If the sight of androgynous nutcases driven to self-mutilation sounds vaguely familiar, you might have read stories of a more recent glam rocker whose concerts often ended the same way. Erik Hedegaard took up the story in a 2005 issue of Rolling Stone:
There’s the Max’s Kansas City episode of 1973. Iggy was playing a gig at the famous New York club, in his customary loincloth, to an audience that included Lou Reed, Alice Cooper, Todd Rundgren, scenester Bebe Buell and other heavies of the time. Broken glass littered the stage, and Iggy was crawling over it, cutting himself up maybe worse than he’d intended. Blood gushed from his face and body, and from under his loincloth. Twenty minutes into the set, his soundman asked him if he wanted to stop. He didn’t. He soldiered on, a bloody mess.
Needless to say, not all of the Mysteries were quite that intense. Sure, you had your Roman Bacchants (who got so out of hand they inspired a ruthless crackdown in 186 BC) and your macho Mithraists (who were baptized in the blood of a bull while tripping their brains out in a cave) but you also had more respectable cults, like those of Demeter and Isis. They were by no means sedate, but were able to keep a lid of some of the more excessive behavior of the Dionysians or the Galloi.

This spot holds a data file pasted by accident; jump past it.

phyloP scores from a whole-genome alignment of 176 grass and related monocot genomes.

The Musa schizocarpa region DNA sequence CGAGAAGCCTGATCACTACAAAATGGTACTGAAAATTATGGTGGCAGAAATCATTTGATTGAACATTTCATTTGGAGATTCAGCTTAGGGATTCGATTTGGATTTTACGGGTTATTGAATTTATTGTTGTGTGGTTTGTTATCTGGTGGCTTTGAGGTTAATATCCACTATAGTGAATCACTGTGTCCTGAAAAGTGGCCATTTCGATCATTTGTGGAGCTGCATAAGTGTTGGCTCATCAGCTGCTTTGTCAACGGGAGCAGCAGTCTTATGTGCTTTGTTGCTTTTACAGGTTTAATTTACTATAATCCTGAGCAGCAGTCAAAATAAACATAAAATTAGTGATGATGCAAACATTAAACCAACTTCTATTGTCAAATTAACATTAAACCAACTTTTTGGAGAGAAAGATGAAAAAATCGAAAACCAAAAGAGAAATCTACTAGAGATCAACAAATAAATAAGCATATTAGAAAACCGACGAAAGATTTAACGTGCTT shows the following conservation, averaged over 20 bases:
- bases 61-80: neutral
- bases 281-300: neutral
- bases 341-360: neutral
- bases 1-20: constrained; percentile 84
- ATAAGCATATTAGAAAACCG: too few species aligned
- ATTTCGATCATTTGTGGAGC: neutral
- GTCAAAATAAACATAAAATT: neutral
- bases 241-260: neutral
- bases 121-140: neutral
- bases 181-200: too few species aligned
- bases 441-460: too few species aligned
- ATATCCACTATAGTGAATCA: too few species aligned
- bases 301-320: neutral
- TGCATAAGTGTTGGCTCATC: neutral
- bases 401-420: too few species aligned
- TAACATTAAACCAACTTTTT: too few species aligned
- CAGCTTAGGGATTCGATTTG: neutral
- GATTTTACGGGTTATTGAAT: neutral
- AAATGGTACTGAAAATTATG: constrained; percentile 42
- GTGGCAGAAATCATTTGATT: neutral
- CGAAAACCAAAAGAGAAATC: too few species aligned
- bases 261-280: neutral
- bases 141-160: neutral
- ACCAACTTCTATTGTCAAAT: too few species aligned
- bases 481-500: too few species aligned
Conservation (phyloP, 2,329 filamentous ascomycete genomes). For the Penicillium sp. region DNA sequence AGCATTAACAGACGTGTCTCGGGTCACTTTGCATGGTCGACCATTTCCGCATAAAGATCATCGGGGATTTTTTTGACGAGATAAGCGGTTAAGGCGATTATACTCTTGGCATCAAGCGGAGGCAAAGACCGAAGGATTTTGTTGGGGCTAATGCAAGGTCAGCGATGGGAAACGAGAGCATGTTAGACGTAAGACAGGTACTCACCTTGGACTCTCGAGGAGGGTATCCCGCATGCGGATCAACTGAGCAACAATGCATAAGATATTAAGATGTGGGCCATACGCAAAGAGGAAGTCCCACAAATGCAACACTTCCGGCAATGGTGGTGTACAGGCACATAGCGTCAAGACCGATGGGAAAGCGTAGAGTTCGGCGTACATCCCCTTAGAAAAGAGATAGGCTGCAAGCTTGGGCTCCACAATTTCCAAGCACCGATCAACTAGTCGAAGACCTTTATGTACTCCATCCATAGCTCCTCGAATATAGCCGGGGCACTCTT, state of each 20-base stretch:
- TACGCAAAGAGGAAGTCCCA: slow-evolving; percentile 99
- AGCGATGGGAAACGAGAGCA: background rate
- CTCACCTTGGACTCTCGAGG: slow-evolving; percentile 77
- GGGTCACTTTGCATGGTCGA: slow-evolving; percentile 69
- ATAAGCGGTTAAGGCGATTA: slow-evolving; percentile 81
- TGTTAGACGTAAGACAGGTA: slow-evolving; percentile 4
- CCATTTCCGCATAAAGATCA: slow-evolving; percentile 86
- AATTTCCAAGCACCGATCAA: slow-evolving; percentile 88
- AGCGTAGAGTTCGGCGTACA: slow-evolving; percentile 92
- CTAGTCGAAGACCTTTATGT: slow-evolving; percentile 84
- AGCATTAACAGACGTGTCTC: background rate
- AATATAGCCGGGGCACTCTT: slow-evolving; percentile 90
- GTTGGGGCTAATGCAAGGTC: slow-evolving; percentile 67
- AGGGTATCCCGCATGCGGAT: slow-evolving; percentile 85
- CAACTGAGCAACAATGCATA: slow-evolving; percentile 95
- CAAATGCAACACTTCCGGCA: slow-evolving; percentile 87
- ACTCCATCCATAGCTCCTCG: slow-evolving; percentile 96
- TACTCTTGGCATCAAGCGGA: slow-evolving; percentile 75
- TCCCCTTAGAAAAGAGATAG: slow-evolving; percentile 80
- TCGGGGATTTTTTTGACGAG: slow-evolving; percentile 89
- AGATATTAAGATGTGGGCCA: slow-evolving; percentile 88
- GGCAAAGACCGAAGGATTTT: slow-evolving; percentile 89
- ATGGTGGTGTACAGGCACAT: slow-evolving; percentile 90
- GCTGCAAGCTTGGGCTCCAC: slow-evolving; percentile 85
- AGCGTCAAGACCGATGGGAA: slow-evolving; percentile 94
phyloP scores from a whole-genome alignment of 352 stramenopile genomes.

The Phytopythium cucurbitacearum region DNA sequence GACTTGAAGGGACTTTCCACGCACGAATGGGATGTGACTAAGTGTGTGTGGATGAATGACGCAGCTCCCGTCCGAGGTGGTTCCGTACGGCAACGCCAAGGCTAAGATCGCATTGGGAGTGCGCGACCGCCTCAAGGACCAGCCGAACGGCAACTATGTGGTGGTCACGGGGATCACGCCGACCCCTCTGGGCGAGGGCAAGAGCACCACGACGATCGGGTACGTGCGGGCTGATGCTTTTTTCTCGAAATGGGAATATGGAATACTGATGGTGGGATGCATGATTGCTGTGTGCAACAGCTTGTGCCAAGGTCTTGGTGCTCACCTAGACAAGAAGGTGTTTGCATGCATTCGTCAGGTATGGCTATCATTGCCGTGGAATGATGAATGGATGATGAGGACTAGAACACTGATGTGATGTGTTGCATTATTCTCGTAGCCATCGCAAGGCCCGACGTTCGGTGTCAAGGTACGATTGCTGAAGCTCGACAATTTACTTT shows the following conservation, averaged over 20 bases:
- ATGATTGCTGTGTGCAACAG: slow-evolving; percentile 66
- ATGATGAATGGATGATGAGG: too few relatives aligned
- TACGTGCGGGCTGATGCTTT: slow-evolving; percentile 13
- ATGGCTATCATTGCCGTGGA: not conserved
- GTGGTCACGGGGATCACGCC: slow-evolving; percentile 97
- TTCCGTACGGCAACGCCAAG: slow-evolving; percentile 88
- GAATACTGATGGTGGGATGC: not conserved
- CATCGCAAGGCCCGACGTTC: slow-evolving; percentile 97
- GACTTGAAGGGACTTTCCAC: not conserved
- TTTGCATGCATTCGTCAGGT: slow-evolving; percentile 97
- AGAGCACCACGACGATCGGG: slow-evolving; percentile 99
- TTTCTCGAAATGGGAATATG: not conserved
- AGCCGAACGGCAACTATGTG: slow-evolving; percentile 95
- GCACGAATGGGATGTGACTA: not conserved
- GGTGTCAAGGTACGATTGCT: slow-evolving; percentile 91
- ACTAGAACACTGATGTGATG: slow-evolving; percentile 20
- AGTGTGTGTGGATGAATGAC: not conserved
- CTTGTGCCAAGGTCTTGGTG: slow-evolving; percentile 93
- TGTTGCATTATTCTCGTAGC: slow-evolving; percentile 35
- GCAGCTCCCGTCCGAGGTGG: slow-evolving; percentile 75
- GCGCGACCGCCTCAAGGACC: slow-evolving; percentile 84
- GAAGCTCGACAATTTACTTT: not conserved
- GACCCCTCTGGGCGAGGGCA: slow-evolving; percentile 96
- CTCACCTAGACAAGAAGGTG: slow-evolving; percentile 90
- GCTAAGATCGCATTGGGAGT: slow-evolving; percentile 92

What is amazing is how well thought of the Mysteries were by the intellectual giants of their time. The opinion of the Roman orator Cicero was par for the course: “Nothing is higher than these Mysteries, they have not only shown us the way to live joyfully but they have taught us to die with better hope.”
Strabo himself was inspired enough by the Mysteries to write that “music, which includes dancing as well as rhythm and melody, at the same time, by the delight it affords and by its artistic beauty, brings us in touch with the divine, and this for the following reason; for although it has been well said that human beings then act most like the gods when they are doing good to others, yet one might better say, when they are happy; and such happiness consists of rejoicing, celebrating festivals, pursuing philosophy, and engaging in music.”
Advice we’d do well to follow today.